Hippeastrum are primarily pot plants in colder countries, although they can also be planted in the South African garden with great success. They are among the easiest, fastest and most spectacular of all plants to grow, producing huge blooms in less than five weeks from planting.
In the garden: Plant the bulb without delay, before sprouting takes place. Choose a location with sufficient sunlight. Excess shade will result in extended leaves and reduce long- term flowering. Plant with the neck exposed. Hippeastrum in garden beds look best in same- colour groups of 5 or more.
In a container: Pot the bulb in any size container into which it will fit, provided it has a drainage hole. Use a good well- draining potting soil (pH 6.0 to 6.8). The soil should be light, yet nutritious, and contain no tree bark or fresh manure. Sand can be added for improved drainage. Hold the bulb so that its roots hang down into the pot, then fill in around the bulb with the potting medium. Firm it down so that no air pockets remain among the roots. The nose of the bulb should be above the pot’s rim, with its shoulder protruding above the soil surface. After planting, water well and firm down the medium again. Roots and bulb should be seated firmly, but take care not to damage the roots. Place your potted Amaryllis in a light, constantly-warm position, as this will encourage immediate growth. Any room in which a normal summer home temperature of around 20°C is maintained, is ideal. Never expose the bulb to temperatures below freezing. As the first floral stalk lengthens, rotate pot through a half turn every day or so. This keeps the stem from bending towards the strongest light source. After the initial watering, do not water again during the first week. For the following two weeks the soil should be kept only slightly moist by adding tepid water around the bulb if necessary and any water found standing in the saucer should be emptied out. Over-watering will inhibit root formation. A slightly dry medium will stimulate re-growth of the root system. Once the flower stalk is well out of the bulb, water more frequently. See the section on “Timing at home” for detail on how to have your Hippeastrum in flower over a certain date.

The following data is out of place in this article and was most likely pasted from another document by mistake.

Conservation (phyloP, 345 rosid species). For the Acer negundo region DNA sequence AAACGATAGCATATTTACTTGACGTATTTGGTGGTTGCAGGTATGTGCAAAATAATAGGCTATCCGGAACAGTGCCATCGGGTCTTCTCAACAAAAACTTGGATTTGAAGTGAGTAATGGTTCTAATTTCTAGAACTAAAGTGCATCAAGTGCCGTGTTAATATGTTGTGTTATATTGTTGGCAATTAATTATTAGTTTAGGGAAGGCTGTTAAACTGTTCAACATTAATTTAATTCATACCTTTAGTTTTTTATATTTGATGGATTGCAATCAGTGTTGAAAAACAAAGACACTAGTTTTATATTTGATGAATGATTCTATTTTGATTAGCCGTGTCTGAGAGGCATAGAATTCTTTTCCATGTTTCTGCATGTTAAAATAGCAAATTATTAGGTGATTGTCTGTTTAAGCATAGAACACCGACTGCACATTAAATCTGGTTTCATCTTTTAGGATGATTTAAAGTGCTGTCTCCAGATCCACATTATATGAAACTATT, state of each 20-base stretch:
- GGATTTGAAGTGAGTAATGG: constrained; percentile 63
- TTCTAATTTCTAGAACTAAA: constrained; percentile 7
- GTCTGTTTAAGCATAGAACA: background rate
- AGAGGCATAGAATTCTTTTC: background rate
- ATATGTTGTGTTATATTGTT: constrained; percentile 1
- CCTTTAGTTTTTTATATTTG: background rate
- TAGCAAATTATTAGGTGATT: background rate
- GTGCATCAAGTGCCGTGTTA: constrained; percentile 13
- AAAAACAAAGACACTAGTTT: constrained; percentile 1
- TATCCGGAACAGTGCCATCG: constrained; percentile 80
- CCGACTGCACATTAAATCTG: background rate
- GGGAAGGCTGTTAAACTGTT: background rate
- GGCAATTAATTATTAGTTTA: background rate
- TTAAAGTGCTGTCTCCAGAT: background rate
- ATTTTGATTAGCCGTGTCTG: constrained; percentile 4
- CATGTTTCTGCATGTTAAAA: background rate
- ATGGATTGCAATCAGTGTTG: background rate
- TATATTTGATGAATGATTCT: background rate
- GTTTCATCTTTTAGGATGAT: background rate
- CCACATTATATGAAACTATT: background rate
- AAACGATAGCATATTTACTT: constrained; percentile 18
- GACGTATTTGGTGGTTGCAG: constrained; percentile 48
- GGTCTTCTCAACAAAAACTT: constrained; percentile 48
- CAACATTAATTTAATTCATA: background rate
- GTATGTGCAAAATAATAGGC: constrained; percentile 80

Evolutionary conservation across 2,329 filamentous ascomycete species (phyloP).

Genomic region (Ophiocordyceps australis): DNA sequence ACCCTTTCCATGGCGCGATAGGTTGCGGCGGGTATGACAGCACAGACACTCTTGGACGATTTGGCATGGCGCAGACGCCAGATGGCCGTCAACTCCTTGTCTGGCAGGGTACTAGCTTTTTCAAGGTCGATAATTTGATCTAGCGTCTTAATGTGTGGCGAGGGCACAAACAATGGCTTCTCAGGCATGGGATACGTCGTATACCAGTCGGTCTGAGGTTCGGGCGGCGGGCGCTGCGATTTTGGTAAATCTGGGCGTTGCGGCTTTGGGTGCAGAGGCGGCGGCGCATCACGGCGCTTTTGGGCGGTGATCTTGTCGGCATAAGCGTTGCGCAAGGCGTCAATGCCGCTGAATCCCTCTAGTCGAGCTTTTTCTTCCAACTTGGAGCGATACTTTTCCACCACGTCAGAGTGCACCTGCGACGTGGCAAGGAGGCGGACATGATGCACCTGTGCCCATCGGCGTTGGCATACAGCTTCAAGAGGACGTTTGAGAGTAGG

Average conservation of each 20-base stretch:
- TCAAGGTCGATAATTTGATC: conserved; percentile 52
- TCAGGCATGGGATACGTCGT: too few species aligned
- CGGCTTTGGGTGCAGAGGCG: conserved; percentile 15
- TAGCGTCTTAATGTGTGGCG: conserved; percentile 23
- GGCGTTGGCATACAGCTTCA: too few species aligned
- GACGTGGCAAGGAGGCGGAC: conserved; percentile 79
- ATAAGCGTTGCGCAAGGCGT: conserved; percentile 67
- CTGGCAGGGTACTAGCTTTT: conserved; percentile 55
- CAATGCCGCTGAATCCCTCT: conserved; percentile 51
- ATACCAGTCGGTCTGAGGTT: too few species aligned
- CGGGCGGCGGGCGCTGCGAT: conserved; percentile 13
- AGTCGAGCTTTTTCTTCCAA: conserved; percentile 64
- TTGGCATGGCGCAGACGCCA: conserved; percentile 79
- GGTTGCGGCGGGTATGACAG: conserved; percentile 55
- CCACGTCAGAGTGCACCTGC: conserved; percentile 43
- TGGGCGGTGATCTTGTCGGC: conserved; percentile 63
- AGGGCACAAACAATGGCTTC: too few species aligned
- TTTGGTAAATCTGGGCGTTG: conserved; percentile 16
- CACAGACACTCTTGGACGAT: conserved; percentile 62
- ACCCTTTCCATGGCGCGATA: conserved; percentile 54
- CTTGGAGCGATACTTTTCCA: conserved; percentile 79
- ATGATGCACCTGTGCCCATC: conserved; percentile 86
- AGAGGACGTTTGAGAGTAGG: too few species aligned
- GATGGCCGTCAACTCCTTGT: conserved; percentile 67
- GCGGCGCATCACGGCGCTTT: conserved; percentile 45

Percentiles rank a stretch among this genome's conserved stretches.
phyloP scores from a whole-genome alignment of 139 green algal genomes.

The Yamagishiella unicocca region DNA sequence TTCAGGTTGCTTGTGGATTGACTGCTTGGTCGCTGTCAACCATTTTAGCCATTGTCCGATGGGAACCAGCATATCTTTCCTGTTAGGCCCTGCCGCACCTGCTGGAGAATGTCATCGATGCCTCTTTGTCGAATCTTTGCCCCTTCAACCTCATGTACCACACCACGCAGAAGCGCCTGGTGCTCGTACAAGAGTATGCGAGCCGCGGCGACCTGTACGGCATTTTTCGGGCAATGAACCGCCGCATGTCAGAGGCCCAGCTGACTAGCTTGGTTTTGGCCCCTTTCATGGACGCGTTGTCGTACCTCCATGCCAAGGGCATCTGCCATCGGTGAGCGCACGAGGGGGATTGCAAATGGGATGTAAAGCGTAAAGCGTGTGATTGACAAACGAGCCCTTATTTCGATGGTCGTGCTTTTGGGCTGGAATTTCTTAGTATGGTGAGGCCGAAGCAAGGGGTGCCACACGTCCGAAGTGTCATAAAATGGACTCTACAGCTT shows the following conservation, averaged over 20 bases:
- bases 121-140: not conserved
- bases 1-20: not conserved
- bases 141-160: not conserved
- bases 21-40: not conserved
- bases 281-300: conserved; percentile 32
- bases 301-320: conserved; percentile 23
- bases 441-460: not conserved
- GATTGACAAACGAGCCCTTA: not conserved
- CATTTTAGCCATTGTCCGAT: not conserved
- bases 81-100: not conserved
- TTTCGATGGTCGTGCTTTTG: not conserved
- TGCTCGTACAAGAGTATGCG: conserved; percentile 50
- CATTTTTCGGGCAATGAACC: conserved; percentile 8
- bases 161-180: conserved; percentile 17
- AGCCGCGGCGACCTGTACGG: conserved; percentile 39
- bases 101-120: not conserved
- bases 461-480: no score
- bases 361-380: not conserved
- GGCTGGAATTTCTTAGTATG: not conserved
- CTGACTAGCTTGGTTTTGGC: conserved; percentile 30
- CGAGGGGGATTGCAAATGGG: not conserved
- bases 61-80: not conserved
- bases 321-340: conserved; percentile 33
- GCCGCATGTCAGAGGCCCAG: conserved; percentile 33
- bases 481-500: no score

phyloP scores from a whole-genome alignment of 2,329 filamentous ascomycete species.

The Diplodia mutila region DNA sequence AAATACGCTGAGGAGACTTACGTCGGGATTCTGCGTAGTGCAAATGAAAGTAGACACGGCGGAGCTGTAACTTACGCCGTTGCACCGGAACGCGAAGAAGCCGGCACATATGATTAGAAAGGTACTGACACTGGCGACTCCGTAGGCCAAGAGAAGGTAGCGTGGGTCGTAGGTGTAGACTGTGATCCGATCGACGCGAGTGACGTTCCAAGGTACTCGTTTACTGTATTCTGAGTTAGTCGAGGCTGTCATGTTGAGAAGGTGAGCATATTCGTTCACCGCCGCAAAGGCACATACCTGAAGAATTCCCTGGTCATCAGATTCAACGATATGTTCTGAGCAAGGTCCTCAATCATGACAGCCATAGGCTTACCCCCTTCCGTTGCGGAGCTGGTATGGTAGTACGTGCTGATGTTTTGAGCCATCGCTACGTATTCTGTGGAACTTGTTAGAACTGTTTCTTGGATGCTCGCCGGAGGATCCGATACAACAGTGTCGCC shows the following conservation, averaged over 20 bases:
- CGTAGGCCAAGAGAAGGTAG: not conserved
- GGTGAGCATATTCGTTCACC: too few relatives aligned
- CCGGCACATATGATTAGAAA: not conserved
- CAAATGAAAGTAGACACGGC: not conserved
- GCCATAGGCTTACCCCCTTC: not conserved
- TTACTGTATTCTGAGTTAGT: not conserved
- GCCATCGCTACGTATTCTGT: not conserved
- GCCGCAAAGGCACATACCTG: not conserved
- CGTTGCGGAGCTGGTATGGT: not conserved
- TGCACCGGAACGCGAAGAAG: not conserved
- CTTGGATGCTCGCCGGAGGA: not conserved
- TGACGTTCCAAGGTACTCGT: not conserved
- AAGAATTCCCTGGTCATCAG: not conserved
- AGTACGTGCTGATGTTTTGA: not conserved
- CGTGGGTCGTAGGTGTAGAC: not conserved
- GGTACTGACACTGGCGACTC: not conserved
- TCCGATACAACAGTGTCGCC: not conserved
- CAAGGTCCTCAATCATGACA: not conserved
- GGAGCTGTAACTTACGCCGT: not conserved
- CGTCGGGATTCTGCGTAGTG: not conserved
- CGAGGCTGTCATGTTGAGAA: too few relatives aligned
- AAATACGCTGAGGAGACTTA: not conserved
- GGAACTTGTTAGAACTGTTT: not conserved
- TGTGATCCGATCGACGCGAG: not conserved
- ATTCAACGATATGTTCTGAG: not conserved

Faded blooms may be pulled away from the top of the stalk by breaking the pedicels (small stalks between main stem and each flower). Should you wish to maintain the plant after flowering, for re-growth and blooming next year transfer it to the garden in a sunny position. In the garden bed water every 4 days, in a pot every 2 days. Feed it with bulb food and old compost occasionally. If necessary, stake the foliage and stalks. Keep the bulb well-watered and fed until late Autumn. Then stop watering and allow the bulb to enter dormancy. You may leave the bulb in the garden if that location is expected to receive little or no water through the winter. Alternatively, lift the bulb, pot and all and place it on its side in a dry, dark, cool place. A temperature of around 13°C ideal. Allow the bulb to enjoy a well-earned rest, without food or water for three months. After this period, cut off the old foliage. Remove the bulb from the pot and wash the bulb and the roots carefully in water. Now repeat the planting process as before. With proper care it will flower again in spring.